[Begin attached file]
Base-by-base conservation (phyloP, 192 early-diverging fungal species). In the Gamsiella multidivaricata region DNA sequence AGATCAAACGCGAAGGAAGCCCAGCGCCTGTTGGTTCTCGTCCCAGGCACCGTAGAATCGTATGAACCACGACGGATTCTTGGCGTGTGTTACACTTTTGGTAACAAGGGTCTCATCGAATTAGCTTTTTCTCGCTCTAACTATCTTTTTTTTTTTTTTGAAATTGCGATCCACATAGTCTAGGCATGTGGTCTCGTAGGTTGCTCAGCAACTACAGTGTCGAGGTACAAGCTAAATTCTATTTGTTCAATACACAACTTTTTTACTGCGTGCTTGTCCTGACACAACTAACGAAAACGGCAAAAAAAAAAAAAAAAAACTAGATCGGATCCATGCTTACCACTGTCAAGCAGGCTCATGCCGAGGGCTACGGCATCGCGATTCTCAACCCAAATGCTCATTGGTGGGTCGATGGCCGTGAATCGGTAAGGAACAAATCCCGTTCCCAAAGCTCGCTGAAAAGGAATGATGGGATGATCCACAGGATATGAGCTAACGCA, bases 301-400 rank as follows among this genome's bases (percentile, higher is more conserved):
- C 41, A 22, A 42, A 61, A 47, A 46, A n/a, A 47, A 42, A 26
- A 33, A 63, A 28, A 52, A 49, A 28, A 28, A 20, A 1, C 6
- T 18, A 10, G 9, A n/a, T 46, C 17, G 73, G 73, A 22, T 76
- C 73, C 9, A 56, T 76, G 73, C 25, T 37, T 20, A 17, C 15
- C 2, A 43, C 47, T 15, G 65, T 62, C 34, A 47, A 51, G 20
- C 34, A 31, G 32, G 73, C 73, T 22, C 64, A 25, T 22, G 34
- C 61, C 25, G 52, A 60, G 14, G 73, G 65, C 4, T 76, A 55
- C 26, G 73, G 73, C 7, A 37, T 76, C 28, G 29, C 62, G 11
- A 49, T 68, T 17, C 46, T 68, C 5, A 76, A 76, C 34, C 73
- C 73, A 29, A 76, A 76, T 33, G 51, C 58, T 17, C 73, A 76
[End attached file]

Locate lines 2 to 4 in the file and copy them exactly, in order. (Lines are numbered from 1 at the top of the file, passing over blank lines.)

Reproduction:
- C 41, A 22, A 42, A 61, A 47, A 46, A n/a, A 47, A 42, A 26
- A 33, A 63, A 28, A 52, A 49, A 28, A 28, A 20, A 1, C 6
- T 18, A 10, G 9, A n/a, T 46, C 17, G 73, G 73, A 22, T 76